Though he’s not here to spend it with me, today is Jarred’s 33rd birthday. And there are a lot more birthdays to follow close behind – for one, by the time he’s back in town, we’ll be about two days out from my mother’s birthday. This means I’m on cake. Cake on top of cake on top of cake.
As much as I like to bake, I was selfishly hoping someone would request I buy them an ice cream cake. No one ever requests ice cream cake, and never eating ice cream cake hardcore bums me out.
Jarred asked for this cake, which I almost feel bad about, because it involves about as much work as cornbread. I’ve made it before, and it’s great… but is he sure he wouldn’t like some sort of 12-layer cake instead? He’s sure. And just like that, we’re celebrating his Jesus birthday in a fashion that feels very ancient Rome. (N.B.: he also asked for birthday tabbouleh.)
[For the record, if you do have any call for a layer cake, I recommend the cake portion of this recipe. I can’t speak to the frosting, and I have yet to be convinced that soaking a cake is ever a great idea, but the cake recipe itself is tops. Nice flat cakes with the perfect crumb for slicing crosswise and futzing around with.]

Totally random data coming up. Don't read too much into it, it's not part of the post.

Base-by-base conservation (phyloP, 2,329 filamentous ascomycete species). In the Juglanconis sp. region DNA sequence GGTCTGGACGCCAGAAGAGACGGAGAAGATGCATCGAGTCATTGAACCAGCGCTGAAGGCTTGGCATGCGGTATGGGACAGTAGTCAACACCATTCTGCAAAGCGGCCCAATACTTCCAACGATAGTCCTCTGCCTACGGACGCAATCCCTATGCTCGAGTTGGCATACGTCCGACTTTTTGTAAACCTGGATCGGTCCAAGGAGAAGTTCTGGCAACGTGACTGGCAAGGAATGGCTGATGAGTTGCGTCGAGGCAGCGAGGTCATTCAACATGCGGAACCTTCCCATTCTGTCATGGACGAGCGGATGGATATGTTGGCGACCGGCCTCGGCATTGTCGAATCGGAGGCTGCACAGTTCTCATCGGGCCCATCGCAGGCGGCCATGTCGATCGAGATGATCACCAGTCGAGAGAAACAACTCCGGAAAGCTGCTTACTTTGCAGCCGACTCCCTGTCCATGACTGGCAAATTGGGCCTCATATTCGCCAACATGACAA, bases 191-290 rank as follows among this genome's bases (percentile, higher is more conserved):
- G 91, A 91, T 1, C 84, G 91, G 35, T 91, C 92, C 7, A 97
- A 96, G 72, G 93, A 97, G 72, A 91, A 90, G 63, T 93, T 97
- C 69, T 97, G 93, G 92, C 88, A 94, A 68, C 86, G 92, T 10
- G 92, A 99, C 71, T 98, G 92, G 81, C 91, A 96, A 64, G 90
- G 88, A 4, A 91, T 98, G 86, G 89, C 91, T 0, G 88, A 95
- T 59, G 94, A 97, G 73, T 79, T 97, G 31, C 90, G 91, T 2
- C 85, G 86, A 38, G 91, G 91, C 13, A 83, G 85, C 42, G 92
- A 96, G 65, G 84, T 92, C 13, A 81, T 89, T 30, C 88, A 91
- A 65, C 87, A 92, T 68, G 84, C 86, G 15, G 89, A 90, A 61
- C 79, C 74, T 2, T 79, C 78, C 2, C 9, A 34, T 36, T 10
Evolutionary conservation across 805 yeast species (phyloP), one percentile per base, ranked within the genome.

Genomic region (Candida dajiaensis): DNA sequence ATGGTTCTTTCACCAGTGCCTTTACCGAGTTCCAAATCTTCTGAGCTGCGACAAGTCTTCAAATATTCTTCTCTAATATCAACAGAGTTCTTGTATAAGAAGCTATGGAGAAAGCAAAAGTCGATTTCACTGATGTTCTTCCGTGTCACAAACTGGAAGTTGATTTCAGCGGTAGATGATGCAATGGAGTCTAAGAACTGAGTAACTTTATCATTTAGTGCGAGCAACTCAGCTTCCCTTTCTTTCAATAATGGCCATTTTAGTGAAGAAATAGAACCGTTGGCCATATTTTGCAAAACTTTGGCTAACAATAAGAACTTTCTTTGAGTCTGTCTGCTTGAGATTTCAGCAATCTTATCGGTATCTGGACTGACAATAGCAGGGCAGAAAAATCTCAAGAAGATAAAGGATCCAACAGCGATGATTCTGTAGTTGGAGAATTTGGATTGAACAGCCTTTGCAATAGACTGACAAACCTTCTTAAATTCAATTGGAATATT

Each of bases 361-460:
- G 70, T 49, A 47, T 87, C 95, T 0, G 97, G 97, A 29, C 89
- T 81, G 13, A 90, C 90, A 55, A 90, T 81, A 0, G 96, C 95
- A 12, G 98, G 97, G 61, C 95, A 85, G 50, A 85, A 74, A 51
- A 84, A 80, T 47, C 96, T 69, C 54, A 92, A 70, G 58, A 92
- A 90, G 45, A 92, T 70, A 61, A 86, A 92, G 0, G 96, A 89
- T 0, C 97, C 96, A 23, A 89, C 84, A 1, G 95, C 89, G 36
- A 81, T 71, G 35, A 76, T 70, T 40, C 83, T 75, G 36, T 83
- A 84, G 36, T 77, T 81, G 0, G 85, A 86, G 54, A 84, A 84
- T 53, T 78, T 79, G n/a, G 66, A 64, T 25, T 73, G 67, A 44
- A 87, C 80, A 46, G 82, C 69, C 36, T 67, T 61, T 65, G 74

While I may be feeling slightly guilty about the lack of effort, when my mom asked what I was making for him, she visibly recoiled. The horrible thought of anyone eating an unfrosted (“do you at least top it with powdered sugar or something?”) cake flavored with extra virgin olive oil led to some obviously reactionary birthday cake requests of her own.
In case this recipe she immediately mentioned wasn’t obviously enough a direct response to his unacceptable birthday cake choice, she also started emailing me any other labor- (and calorie-)intensive recipe she’d come across in the past year. Even in an Eastern European family, does chocolate babka really say “birthday” any more than olive oil cake? Not really, but it does take an entire day and contain more than two pounds of chocolate, and so it entered the running.
By the time my own birthday in June rolls around, I will be sort of cake-weary, but I will say for weeks that I’m finally going to get my ice cream cake on, which I’ll then lose all enthusiasm for a day or two before the 15th. Because tradition is the something glue that holds something something together.